16. Camouflaging one’s intelligence, underachievement • In gifted students of poverty, they may do this for several reasons: • It’s a way to express a need for attention • It’s a way to control a situation • With those two, sometimes home life is havoc. The teacher finds that she/he has to give much attention to children in poverty. Sometimes teachers can “win” those hard cookies over by just sitting down with them and listening because there are no adults at home that will give them attention. • “Relationships are a significant factor in the lives of students from poverty, and the gifted find that most of their friends are not in the program. Relinquishing friends for academics can be a huge dilemma and a painful sacrifice.” • NAGC

    17. Administration…. In some schools, gifted testing is discouraged because there is no program at the school. The gifted students get pulled out so then test scores for the original school are lowered because of the loss of that targeted student. If the student is tested prior to fifth grade, meaning in 3rd or 4th, administration may approach the parents and asks them to keep the student in the original school until after fifth grade(to keep the good score)parents often agree for one of the following reasons:

    18. A desire to keep young children (esp.girls) in the neighborhood school. • Satisfaction with the current program • Concern about undue pressure. • Conflicting advice from school personnel. • Lack of accommodations for disabilities. http://www.nagc.org/index.aspx?id=656

    19. Needs…Answers…A List • Testing-a comprehensive assessment including “environmental skills”, problem solving, looking at all talents of the child. Include all stakeholder’s: peer, parent and teacher input in the decisions. • RID of school “grading” via tests like the FCAT to let teachers teach and have less pressure on administration to have their teachers and students perform like trained dogs. • Schools-All schools should have gifted programs, not just the elite schools. • Administration-Educate the administration to recognize gifted children so they can also recommend testing. Cross train all teachers on effective strategies for all learning styles (thinking maps?)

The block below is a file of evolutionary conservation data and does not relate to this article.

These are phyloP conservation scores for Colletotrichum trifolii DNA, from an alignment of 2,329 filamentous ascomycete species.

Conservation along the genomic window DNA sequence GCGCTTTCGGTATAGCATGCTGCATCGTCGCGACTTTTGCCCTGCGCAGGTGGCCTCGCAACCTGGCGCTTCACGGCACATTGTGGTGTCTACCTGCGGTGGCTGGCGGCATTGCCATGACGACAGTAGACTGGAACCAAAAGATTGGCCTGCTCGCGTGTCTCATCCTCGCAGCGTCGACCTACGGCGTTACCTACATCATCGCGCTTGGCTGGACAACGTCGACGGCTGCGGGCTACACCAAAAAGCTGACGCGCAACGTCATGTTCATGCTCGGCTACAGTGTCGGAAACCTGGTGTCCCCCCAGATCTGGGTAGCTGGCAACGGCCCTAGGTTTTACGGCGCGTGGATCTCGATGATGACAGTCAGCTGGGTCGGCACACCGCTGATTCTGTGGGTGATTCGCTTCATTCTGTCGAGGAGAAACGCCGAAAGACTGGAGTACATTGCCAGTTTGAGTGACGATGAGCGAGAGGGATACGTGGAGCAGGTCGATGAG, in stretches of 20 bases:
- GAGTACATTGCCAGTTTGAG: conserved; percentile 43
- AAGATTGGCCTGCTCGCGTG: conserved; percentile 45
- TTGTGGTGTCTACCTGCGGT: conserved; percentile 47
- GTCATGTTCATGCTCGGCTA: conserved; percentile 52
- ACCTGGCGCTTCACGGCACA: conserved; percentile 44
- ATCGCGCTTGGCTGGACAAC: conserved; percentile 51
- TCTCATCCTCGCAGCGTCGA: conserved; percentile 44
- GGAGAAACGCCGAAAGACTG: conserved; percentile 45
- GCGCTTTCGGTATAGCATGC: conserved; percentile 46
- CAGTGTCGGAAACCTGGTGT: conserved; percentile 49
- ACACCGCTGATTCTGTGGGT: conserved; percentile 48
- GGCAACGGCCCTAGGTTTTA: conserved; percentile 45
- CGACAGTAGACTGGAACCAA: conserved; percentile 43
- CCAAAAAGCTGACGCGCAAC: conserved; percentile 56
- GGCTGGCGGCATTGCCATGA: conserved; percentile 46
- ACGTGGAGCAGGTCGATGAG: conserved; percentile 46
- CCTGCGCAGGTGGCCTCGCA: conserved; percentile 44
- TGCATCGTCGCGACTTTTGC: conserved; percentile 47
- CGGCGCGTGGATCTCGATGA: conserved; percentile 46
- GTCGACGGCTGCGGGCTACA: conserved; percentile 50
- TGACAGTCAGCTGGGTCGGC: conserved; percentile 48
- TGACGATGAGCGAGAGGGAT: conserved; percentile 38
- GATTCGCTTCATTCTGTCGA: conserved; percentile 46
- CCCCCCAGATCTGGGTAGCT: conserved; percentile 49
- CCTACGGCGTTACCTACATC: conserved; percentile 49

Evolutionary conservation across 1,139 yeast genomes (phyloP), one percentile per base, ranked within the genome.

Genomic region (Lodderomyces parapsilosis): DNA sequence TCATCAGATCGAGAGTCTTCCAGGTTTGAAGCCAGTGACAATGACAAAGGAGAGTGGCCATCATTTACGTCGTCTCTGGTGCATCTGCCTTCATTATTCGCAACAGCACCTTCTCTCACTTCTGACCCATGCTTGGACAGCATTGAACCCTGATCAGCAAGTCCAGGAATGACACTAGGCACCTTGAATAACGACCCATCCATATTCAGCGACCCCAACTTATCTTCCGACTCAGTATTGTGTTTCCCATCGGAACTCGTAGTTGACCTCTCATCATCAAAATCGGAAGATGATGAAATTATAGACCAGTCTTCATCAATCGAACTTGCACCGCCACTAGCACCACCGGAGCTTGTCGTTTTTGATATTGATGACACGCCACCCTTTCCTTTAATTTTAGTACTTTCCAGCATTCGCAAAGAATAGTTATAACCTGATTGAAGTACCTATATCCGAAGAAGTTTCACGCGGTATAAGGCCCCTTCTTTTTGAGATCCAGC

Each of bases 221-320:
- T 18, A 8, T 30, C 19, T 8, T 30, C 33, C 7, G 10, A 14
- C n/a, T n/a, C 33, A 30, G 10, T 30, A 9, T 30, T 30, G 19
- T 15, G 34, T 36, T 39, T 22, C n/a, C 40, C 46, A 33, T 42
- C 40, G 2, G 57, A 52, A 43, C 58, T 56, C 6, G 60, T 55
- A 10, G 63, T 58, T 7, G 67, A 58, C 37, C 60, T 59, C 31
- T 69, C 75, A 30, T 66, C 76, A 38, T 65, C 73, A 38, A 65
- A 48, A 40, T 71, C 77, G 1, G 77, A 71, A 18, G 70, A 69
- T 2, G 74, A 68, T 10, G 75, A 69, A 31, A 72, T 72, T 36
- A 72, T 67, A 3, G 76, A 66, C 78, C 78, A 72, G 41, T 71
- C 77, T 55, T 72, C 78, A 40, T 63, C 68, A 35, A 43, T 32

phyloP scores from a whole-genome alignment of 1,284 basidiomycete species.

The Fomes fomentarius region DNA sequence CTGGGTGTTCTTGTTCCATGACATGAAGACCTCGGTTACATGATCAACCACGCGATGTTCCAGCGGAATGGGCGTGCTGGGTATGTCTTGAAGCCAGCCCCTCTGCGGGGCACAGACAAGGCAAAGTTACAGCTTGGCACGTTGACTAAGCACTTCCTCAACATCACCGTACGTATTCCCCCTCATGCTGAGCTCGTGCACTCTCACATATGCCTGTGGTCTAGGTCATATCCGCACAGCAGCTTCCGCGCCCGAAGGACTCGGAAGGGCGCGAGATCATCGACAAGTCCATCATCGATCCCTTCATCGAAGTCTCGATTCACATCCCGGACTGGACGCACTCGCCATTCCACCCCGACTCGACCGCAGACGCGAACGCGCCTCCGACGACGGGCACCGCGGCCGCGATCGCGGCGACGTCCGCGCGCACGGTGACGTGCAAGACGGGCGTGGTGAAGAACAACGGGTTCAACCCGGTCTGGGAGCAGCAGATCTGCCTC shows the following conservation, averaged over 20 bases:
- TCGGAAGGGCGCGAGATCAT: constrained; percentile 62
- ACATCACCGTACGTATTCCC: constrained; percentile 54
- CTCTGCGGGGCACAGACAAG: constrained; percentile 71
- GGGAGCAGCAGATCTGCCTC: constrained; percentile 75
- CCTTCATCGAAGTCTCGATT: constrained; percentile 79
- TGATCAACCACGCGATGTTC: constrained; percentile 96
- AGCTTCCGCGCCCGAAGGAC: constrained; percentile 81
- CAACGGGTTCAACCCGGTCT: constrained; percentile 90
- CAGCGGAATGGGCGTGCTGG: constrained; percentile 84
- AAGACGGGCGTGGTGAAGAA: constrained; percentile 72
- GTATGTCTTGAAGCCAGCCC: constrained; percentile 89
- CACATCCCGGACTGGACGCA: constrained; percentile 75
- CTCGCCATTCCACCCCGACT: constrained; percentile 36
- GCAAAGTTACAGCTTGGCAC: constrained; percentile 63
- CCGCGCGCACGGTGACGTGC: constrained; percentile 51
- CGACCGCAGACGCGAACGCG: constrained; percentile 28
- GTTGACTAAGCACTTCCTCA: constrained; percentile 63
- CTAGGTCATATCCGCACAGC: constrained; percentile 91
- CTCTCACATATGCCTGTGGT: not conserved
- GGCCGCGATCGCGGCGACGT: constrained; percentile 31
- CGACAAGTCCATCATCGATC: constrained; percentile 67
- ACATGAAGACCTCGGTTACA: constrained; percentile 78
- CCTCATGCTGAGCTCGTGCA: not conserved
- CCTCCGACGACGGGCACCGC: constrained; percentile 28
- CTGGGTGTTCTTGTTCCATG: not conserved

20. List continued! • Guidance Counselors-Free up time for guidance counselors so they can guide! Hire people to do the other jobs-FCAT administration, testing and so on. • Teachers-Train teachers to recognize gifted students and how to differentiate the curriculum for higher level thinking, not just for lower level. • Parents-make parents aware of these positive programs. Educate parents so they can ask the right questions. • Gifted Students-Adults need to listen to them more. They need to be tested fairly and to be all they can be. Allow them to have a nurturing teacher and not try to mold them into little trained dogs. They need to be allowed to try, create and fail in a safe and caring environment.